What’s The Most Educational Thing We’ve Done For Our Kids?

May 13, 2011 in Africa, blog, Education, Travelogue, Tunisia

We were recently asked, for an interview: “What is the most educational thing you’ve done with/for your kids?”

This was our answer:


Portrait with our friend’s camel

Hitting the road and traveling full time with our kids is by far the best thing we’ve ever done. Every day provides new opportunities to discover and learn together. We’ve had so many unforgettable experiences that have been educational:

  • Exploring ancient ruins on three continents
  • Visiting Buchenwald and other WW2 sites
  • Learning to weave, make coffee and chocolate in Guatemala
  • Getting the kids SCUBA certified in Belize
  • Exploring the Sahara on camels
  • Visiting world class museums in London, Berlin, Prague, Paris, Rome, Boston, New York, Mexico City and so many other places
  • There are too many to list


Over all, the best thing we’ve done, educationally, for our kids was to spend three months wintering in Tunisia. Tunisia is a tiny North African country and it’s government, at the time we were living there, was a Theocratic (Muslim) Dictatorship.

One of the things we’ve wanted to accomplish with our children through world travel has been to help them to see that people are people, no matter where they live, what they look like, or how they believe.

Spending three months living in an apartment deep in the Muslim world allowed our American kids to see Muslims as people, not propaganda posters.

This is a lesson I wouldn’t trade for anything.

Modern Bedouin

They learned to live by the daily rhythm of the call to prayer from the mosque, to greet veiled ladies in the market in Arabic, to wrap a Bedouin scarf properly to keep the sand out of their faces in the desert, to sip the strong tea and dip the bread in honey “just right.”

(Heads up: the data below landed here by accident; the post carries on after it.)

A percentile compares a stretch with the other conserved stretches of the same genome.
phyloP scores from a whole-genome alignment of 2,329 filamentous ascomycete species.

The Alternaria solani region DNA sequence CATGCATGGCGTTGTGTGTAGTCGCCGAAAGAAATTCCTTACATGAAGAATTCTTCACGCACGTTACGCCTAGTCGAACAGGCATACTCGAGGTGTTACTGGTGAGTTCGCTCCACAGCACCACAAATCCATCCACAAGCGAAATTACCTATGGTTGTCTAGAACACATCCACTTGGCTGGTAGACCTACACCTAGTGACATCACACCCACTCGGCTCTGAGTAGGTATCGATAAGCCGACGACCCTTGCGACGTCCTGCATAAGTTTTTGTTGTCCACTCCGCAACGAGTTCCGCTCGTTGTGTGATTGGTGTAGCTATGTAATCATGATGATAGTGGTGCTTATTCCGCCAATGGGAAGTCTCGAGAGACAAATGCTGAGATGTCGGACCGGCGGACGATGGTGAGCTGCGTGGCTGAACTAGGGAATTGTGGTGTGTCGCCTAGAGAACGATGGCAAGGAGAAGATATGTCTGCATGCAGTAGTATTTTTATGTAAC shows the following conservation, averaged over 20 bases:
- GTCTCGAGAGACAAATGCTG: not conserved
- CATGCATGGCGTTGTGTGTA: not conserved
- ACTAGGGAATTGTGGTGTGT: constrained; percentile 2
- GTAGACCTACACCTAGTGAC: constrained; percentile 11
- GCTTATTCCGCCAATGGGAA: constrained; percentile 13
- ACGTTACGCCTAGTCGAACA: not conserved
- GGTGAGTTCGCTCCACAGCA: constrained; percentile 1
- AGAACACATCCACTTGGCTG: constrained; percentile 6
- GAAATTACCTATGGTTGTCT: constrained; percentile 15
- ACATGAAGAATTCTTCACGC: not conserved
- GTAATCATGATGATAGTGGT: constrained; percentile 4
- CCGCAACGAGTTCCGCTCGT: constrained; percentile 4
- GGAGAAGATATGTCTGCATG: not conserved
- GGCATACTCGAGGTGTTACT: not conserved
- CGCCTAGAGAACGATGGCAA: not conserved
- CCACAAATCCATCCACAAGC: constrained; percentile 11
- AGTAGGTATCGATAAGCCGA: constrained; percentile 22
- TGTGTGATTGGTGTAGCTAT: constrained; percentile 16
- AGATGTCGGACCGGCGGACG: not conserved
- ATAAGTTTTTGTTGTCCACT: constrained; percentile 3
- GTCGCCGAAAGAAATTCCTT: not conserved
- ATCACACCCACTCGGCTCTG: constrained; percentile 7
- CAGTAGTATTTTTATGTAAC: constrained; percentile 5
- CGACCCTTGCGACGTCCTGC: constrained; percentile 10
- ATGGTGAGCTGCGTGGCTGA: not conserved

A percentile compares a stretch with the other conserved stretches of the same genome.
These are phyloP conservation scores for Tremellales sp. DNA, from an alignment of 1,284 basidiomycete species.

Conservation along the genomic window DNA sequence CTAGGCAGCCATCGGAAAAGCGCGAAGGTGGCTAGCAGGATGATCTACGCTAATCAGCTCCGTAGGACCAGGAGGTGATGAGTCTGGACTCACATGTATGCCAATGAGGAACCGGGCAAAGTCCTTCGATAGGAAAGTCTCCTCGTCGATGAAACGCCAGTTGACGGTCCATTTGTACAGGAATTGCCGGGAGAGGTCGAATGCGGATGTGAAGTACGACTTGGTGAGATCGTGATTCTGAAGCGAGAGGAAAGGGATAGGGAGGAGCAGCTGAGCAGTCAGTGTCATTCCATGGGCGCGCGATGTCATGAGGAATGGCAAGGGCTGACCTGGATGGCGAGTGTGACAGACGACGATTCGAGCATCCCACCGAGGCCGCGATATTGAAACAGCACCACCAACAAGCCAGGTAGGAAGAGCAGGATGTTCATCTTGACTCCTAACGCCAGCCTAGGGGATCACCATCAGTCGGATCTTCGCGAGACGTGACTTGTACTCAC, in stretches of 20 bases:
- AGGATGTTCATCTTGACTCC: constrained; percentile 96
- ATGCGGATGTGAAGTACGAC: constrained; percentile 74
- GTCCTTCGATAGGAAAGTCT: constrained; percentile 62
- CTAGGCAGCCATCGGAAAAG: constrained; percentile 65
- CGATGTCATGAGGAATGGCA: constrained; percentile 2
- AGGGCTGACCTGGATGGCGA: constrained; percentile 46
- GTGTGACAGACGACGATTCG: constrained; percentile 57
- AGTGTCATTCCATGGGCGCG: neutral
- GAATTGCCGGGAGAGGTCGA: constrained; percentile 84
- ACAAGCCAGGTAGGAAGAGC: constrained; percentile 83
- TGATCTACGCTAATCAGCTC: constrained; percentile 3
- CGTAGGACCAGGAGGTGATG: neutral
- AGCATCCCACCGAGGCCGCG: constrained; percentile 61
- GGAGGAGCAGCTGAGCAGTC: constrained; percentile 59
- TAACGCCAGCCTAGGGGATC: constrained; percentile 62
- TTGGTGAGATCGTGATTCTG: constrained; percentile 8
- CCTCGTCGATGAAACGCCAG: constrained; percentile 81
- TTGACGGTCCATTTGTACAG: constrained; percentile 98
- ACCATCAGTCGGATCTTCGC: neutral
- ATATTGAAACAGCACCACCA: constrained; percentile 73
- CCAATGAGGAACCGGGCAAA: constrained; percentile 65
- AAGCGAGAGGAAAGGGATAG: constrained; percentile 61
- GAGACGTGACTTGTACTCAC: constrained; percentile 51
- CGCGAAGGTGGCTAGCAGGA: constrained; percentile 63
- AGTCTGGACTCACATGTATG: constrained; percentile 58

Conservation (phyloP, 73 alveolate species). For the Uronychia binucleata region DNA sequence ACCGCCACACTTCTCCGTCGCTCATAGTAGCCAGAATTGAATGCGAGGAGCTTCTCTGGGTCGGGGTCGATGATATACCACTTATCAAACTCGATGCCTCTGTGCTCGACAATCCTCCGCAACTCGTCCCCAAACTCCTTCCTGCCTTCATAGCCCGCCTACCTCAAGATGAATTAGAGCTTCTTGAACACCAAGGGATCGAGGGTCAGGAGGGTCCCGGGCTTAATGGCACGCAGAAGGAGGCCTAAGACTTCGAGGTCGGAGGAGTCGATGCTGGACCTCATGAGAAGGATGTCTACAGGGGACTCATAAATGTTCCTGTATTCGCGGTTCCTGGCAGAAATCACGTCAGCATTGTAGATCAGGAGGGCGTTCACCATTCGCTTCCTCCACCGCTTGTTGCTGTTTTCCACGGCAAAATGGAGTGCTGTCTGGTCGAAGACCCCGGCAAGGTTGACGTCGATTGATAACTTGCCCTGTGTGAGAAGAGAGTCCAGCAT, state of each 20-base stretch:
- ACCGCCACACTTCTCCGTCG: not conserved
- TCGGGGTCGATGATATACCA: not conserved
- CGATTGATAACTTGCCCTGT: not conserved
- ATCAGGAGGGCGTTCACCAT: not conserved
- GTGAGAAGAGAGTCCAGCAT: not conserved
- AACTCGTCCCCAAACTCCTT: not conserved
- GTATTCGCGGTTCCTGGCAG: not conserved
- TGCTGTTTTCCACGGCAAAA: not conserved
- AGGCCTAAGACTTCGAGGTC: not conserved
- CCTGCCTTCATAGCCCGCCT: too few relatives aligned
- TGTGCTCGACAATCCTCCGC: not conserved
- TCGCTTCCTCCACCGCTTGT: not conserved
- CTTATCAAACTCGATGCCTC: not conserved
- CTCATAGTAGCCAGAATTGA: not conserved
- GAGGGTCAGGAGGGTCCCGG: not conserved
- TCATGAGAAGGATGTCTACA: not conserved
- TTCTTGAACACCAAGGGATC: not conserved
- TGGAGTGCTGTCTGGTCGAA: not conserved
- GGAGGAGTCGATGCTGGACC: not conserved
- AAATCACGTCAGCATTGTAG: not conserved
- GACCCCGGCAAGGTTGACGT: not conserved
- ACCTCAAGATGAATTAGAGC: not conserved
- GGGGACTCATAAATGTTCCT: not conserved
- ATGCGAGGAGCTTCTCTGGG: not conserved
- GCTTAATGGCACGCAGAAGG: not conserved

They learned the depth of the meaning of “Inshah Allah” from our neighbours, our cab driver and our friend who lived in the troglodyte house near Matmata.

They learned about the religious differences between Christianity and Islam during Eid-Al-Kebir (when the Muslims celebrate God providing a ram to Abraham in place of his son ISHMAEL as a sacrifice.)

They learned that there are many similarities as well.

Date Souk in Douz… there are no women.

Not all of the lessons were easy, or fun. They learned what it feels like to be a stranger in a strange land, illiterate, unable to communicate (Mom speaks French, but none of us read or speak Arabic).

They learned about the harshness that sometimes results in a patriarchal society where children and women are subordinates when Elisha was slapped hard across the face by a man who was a complete stranger when out playing one afternoon.

They learned what it’s like to be discriminated against simply because or their nationality when we, as Americans, had to provide more documentation than anyone else to get internet and then were ratcheted down in our access as a result.

They learned what it is like to be discriminated against based on skin colour and religious persuasion when the artichoke seller changed his call to “Artichokes on sale to Arabs not whites,” when he saw us coming, and when rice was tripled in price for us, and when the secret police “guarded our bikes” for us every week outside the church we attended with a few other western Christians. They watched our apartment too.


When the unrest in Tunisia began over this winter we watched with our hearts in our throats.

Inside the troglodyte cave house of our friend, her family has lived here over 100 years

The children were very quiet when we learned the police station down the street from our house had been burned.

We wondered aloud about the state of our Muslim friends, Monya, our bread lady and her sweet kids, Aziz, my cab driver who’d screech to a halt anywhere he saw me walking and yell, “Hey Canada, where are we going today?” in French. The lady who lived upstairs who’s husband beat her at least three times a week. Were they okay?


The best educational experience our kids have had didn’t just happen over the winter in Tunisia.

It happens every day as we walk the planet.

The best educational experience they have is putting faces on the faceless, names on the propaganda posters and in forming relationships with the exploited, the war-torn, or the persecuted.

It is, perhaps, the best lesson any of us could ever learn.